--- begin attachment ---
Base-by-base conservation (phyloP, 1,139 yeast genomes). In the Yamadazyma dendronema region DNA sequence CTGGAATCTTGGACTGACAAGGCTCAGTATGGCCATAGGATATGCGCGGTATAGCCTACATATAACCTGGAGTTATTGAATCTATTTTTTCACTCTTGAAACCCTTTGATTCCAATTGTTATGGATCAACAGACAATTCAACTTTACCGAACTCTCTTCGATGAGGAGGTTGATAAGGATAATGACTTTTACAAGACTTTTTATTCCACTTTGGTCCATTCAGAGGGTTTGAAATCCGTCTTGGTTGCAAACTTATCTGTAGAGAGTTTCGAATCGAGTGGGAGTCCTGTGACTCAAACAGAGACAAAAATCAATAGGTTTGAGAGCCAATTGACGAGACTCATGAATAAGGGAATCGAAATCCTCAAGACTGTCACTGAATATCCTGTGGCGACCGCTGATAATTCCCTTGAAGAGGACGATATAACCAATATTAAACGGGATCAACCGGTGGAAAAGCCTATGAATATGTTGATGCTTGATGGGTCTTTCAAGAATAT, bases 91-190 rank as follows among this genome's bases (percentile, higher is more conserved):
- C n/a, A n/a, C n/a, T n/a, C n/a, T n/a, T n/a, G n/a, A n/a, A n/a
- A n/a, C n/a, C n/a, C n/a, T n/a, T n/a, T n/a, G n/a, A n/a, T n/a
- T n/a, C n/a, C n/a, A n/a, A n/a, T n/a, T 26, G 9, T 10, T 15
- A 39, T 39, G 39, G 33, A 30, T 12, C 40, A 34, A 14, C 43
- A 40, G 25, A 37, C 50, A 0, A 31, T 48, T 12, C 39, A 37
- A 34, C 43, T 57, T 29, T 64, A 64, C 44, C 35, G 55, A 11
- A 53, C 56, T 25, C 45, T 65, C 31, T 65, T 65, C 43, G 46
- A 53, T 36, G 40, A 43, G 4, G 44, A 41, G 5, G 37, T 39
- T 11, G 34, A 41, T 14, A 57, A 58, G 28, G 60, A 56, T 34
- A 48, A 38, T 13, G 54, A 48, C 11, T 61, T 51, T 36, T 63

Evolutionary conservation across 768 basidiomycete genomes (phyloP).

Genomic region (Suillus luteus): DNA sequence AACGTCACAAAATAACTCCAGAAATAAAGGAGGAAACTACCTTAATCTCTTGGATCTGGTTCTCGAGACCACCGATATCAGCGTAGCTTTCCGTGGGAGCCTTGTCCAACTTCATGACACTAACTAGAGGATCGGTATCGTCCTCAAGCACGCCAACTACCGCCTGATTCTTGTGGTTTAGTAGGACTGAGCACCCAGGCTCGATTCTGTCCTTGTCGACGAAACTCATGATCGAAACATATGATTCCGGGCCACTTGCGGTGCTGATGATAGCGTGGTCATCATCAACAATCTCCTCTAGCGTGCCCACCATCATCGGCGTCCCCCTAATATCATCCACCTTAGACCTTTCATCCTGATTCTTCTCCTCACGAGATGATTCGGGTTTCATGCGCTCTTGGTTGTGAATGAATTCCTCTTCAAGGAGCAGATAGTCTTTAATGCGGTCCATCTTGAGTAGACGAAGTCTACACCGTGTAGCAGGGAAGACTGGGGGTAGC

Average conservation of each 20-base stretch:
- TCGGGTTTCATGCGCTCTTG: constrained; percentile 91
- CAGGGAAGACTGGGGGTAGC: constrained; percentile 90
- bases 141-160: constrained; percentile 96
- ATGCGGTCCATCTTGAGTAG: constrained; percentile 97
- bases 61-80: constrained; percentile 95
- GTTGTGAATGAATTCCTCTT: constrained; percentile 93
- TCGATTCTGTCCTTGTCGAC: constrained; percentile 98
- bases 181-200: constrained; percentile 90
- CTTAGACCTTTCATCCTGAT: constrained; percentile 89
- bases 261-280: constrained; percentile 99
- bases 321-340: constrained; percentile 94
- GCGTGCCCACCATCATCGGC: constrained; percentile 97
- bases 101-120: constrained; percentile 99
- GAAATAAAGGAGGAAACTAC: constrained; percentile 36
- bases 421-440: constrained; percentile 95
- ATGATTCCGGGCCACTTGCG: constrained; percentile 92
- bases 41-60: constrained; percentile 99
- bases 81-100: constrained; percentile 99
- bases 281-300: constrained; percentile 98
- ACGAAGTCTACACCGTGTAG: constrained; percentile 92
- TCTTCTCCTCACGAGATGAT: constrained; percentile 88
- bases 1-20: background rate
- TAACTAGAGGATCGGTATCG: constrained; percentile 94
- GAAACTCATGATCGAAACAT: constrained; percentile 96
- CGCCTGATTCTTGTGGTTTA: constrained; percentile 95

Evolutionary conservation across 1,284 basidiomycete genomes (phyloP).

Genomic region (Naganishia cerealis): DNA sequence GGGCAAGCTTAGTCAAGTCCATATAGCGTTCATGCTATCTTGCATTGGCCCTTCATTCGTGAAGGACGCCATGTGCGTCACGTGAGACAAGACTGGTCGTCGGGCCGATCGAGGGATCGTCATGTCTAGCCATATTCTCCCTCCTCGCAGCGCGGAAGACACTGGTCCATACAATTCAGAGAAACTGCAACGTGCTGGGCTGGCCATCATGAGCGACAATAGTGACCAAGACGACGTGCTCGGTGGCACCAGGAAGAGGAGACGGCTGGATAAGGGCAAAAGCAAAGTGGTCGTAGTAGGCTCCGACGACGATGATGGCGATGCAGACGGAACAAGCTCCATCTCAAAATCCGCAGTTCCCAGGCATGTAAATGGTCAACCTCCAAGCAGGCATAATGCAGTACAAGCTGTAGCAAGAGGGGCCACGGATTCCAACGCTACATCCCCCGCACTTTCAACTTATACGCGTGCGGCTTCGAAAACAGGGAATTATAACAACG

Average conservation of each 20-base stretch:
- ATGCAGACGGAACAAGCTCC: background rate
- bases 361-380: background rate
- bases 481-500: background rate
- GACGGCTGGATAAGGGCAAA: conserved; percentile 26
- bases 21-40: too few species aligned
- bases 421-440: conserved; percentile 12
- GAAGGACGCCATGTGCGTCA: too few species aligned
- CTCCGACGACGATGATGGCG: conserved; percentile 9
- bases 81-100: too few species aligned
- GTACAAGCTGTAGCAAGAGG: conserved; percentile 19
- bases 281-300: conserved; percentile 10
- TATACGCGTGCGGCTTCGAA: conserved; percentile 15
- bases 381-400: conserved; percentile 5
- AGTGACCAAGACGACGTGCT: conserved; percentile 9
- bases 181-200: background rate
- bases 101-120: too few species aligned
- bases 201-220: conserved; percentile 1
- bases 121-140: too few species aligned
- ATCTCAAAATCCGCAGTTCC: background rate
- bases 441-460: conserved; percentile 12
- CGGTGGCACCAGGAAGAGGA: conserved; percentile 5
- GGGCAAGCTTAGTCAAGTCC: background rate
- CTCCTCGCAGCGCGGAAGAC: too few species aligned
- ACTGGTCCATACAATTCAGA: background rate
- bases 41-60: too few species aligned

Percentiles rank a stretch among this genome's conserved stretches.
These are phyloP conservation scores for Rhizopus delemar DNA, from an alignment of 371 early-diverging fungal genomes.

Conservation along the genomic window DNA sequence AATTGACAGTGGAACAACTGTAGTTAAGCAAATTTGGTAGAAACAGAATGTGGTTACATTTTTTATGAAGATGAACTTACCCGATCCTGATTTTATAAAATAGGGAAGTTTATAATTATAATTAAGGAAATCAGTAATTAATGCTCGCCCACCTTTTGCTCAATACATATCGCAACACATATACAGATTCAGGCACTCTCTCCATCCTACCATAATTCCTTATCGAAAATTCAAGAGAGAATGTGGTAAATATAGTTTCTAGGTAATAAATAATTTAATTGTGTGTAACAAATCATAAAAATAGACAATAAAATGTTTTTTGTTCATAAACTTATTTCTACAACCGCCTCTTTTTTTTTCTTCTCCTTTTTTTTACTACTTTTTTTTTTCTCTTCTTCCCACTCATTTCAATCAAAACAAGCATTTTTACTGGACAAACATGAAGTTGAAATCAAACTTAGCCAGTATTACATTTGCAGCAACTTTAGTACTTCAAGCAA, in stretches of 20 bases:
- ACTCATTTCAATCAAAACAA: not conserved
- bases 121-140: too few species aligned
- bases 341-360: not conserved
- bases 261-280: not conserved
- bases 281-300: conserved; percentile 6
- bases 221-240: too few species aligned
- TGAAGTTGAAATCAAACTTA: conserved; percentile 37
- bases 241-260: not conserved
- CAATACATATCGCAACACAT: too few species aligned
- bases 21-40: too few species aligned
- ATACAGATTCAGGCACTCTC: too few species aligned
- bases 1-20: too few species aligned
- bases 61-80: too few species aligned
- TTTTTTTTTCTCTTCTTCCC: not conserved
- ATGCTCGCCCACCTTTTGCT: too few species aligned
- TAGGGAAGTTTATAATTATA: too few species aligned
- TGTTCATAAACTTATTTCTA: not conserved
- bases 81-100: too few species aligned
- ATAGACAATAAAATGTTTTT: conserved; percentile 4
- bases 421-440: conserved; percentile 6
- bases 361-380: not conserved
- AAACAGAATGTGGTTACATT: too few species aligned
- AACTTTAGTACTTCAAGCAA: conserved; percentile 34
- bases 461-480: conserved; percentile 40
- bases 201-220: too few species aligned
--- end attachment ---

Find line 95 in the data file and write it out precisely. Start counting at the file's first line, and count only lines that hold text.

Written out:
- bases 201-220: too few species aligned